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Title: Comparison of tungsten films grown by CVD and hot-wire assisted atomic layer deposition in a cold-wall reactor

Abstract

In this work, the authors developed hot-wire assisted atomic layer deposition (HWALD) to deposit tungsten (W) with a tungsten filament heated up to 1700–2000 °C. Atomic hydrogen (at-H) was generated by dissociation of molecular hydrogen (H{sub 2}), which reacted with WF{sub 6} at the substrate to deposit W. The growth behavior was monitored in real time by an in situ spectroscopic ellipsometer. In this work, the authors compare samples with tungsten grown by either HWALD or chemical vapor deposition (CVD) in terms of growth kinetics and properties. For CVD, the samples were made in a mixture of WF{sub 6} and molecular or atomic hydrogen. Resistivity of the WF{sub 6}-H{sub 2} CVD layers was 20 μΩ·cm, whereas for the WF{sub 6}-at-H-CVD layers, it was 28 μΩ·cm. Interestingly, the resistivity was as high as 100 μΩ·cm for the HWALD films, although the tungsten films were 99% pure according to x-ray photoelectron spectroscopy. X-ray diffraction reveals that the HWALD W was crystallized as β-W, whereas both CVD films were in the α-W phase.

Authors:
; ; ; ; ;  [1]
  1. MESA+ Institute for Nanotechnology, University of Twente, P.O. Box 217, 7500 AE Enschede (Netherlands)
Publication Date:
OSTI Identifier:
22489762
Resource Type:
Journal Article
Resource Relation:
Journal Name: Journal of Vacuum Science and Technology. A, Vacuum, Surfaces and Films; Journal Volume: 34; Journal Issue: 1; Other Information: (c) 2015 American Vacuum Society; Country of input: International Atomic Energy Agency (IAEA)
Country of Publication:
United States
Language:
English
Subject:
36 MATERIALS SCIENCE; 42 ENGINEERING; CHEMICAL VAPOR DEPOSITION; COMPARATIVE EVALUATIONS; ELLIPSOMETERS; FILAMENTS; FILMS; HYDROGEN; SUBSTRATES; TUNGSTEN; WIRES; X-RAY DIFFRACTION; X-RAY PHOTOELECTRON SPECTROSCOPY

Citation Formats

Yang, Mengdi, E-mail: M.Yang@utwente.nl, Aarnink, Antonius A. I., Kovalgin, Alexey Y., Gravesteijn, Dirk J., Wolters, Rob A. M., and Schmitz, Jurriaan. Comparison of tungsten films grown by CVD and hot-wire assisted atomic layer deposition in a cold-wall reactor. United States: N. p., 2016. Web. doi:10.1116/1.4936387.
Yang, Mengdi, E-mail: M.Yang@utwente.nl, Aarnink, Antonius A. I., Kovalgin, Alexey Y., Gravesteijn, Dirk J., Wolters, Rob A. M., & Schmitz, Jurriaan. Comparison of tungsten films grown by CVD and hot-wire assisted atomic layer deposition in a cold-wall reactor. United States. doi:10.1116/1.4936387.
Yang, Mengdi, E-mail: M.Yang@utwente.nl, Aarnink, Antonius A. I., Kovalgin, Alexey Y., Gravesteijn, Dirk J., Wolters, Rob A. M., and Schmitz, Jurriaan. 2016. "Comparison of tungsten films grown by CVD and hot-wire assisted atomic layer deposition in a cold-wall reactor". United States. doi:10.1116/1.4936387.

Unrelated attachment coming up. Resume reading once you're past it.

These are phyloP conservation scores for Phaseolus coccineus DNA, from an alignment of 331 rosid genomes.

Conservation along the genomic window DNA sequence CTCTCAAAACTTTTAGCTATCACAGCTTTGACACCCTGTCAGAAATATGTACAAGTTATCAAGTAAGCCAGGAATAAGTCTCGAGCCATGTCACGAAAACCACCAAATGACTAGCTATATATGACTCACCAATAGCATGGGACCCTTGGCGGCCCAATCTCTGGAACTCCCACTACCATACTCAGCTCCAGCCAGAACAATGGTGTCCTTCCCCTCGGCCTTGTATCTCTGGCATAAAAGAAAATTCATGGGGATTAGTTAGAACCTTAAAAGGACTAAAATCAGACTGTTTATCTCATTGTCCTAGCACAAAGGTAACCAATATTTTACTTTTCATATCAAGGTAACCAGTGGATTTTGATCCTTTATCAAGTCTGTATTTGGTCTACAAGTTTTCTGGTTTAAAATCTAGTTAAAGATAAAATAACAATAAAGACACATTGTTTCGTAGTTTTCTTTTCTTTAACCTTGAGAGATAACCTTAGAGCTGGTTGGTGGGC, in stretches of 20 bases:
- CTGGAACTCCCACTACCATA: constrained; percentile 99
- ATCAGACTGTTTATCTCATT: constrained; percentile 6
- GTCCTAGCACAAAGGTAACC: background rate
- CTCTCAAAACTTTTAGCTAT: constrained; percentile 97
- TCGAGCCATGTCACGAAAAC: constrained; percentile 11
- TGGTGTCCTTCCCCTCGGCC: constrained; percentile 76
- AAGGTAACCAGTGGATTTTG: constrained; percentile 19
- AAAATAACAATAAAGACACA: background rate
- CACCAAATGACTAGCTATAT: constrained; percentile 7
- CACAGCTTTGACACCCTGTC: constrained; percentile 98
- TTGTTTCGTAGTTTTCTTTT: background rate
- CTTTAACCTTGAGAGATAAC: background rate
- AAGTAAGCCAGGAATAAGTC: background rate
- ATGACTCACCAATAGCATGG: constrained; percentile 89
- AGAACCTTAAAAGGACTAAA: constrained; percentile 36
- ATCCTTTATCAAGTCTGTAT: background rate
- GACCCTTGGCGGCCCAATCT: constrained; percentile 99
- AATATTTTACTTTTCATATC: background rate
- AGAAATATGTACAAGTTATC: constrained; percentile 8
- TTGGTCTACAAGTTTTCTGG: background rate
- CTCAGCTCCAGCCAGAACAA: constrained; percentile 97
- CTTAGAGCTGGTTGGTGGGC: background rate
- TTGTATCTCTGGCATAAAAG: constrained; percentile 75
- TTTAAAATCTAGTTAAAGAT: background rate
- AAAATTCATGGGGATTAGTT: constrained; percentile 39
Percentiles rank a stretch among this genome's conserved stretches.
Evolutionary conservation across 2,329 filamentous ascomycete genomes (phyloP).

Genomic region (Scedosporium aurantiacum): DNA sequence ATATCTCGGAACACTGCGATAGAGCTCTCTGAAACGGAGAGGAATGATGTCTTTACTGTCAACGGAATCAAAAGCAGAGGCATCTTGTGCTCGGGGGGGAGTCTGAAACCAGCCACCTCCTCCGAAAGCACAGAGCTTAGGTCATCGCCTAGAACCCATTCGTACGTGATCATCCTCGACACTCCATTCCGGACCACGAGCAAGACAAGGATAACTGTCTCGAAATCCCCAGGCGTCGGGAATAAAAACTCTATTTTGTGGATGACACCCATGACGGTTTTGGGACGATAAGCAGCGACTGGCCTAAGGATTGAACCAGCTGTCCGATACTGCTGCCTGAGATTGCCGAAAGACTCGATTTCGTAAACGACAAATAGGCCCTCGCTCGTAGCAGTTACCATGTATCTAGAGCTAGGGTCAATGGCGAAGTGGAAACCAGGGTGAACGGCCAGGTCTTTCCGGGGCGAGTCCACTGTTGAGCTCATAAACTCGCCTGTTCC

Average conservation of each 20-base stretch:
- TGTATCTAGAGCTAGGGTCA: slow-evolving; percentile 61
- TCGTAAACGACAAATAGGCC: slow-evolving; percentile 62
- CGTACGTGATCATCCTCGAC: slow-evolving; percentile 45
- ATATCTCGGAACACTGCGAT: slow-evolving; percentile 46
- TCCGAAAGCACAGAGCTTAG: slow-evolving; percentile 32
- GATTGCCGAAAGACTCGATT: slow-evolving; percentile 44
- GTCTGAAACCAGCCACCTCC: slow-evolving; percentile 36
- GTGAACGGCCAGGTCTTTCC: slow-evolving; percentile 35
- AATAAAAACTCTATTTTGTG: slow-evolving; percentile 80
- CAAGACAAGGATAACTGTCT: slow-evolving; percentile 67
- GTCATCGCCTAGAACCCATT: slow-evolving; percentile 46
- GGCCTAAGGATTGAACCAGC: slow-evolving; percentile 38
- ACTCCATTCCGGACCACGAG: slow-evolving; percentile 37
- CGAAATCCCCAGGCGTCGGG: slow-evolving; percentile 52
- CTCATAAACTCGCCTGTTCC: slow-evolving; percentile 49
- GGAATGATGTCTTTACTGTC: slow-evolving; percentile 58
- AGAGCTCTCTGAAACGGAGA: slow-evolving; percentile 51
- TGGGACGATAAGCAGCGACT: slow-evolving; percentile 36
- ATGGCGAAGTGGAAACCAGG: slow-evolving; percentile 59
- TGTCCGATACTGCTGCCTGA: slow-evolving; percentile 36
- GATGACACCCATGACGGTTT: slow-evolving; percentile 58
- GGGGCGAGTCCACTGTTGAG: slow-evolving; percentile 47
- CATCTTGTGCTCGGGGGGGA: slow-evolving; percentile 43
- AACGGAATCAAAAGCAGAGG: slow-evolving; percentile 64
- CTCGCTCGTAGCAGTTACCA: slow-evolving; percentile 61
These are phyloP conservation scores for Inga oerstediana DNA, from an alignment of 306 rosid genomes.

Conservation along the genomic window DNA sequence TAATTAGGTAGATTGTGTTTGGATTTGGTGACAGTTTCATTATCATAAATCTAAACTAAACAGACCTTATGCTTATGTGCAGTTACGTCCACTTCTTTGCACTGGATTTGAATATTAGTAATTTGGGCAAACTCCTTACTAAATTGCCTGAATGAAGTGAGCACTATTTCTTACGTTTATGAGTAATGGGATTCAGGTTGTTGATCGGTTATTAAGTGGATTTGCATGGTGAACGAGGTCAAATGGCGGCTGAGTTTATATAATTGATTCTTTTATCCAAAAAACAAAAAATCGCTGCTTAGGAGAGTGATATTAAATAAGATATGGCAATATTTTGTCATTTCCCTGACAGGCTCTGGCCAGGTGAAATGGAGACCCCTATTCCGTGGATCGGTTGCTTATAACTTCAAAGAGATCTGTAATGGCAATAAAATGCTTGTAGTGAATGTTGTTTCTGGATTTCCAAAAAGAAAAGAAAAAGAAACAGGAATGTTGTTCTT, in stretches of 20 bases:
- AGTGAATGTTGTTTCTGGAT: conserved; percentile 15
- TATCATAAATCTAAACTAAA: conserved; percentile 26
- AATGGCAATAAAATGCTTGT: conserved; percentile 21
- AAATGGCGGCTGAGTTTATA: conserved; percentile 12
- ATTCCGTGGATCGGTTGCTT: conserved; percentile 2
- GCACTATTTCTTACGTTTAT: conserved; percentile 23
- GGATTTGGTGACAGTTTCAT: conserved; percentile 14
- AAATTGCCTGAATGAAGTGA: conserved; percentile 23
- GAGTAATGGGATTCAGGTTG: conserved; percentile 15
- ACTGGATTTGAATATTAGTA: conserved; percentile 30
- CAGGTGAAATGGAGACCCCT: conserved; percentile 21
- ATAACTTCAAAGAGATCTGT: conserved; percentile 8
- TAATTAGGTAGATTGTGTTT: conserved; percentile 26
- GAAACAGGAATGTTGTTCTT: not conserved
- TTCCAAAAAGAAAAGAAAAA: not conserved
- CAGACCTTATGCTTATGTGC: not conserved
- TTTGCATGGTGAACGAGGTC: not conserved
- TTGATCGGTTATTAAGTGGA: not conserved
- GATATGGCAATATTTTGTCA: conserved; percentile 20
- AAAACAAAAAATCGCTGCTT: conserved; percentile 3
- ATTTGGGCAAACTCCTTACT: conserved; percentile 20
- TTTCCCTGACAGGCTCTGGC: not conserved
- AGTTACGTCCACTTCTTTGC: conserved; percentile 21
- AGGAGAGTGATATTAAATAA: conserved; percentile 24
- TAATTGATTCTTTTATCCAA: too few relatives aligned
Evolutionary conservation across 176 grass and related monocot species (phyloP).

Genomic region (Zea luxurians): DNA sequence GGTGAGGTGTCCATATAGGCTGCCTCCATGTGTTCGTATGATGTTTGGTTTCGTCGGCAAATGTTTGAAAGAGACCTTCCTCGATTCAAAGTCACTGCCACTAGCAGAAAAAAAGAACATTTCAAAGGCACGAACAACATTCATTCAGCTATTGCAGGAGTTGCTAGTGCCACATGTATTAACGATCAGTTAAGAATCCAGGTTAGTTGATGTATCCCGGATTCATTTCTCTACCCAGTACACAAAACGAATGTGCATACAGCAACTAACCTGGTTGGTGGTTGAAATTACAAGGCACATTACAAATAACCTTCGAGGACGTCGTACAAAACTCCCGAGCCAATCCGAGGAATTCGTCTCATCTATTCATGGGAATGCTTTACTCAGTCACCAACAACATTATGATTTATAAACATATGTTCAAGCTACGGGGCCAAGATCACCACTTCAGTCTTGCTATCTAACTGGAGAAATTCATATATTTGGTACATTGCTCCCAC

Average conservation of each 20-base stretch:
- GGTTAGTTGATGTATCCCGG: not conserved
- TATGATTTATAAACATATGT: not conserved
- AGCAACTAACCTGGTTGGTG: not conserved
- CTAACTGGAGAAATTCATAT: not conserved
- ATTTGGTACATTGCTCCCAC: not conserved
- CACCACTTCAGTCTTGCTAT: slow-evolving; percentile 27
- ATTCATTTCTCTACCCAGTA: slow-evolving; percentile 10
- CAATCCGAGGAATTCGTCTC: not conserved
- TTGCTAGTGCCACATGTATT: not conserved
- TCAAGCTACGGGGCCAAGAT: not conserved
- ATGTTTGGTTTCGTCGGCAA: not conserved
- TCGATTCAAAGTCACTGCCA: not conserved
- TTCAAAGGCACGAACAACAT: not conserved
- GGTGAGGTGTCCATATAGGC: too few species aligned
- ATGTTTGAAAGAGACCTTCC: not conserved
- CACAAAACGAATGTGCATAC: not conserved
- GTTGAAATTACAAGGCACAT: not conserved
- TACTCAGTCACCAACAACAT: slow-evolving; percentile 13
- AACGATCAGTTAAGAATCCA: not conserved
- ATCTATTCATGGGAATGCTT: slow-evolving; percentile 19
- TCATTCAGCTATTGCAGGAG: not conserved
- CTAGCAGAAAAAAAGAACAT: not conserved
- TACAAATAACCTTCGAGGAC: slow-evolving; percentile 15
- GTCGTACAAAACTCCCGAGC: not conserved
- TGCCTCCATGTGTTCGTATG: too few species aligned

@article{osti_22489762,
title = {Comparison of tungsten films grown by CVD and hot-wire assisted atomic layer deposition in a cold-wall reactor},
author = {Yang, Mengdi, E-mail: M.Yang@utwente.nl and Aarnink, Antonius A. I. and Kovalgin, Alexey Y. and Gravesteijn, Dirk J. and Wolters, Rob A. M. and Schmitz, Jurriaan},
abstractNote = {In this work, the authors developed hot-wire assisted atomic layer deposition (HWALD) to deposit tungsten (W) with a tungsten filament heated up to 1700–2000 °C. Atomic hydrogen (at-H) was generated by dissociation of molecular hydrogen (H{sub 2}), which reacted with WF{sub 6} at the substrate to deposit W. The growth behavior was monitored in real time by an in situ spectroscopic ellipsometer. In this work, the authors compare samples with tungsten grown by either HWALD or chemical vapor deposition (CVD) in terms of growth kinetics and properties. For CVD, the samples were made in a mixture of WF{sub 6} and molecular or atomic hydrogen. Resistivity of the WF{sub 6}-H{sub 2} CVD layers was 20 μΩ·cm, whereas for the WF{sub 6}-at-H-CVD layers, it was 28 μΩ·cm. Interestingly, the resistivity was as high as 100 μΩ·cm for the HWALD films, although the tungsten films were 99% pure according to x-ray photoelectron spectroscopy. X-ray diffraction reveals that the HWALD W was crystallized as β-W, whereas both CVD films were in the α-W phase.},
doi = {10.1116/1.4936387},
journal = {Journal of Vacuum Science and Technology. A, Vacuum, Surfaces and Films},
number = 1,
volume = 34,
place = {United States},
year = 2016,
month = 1
}
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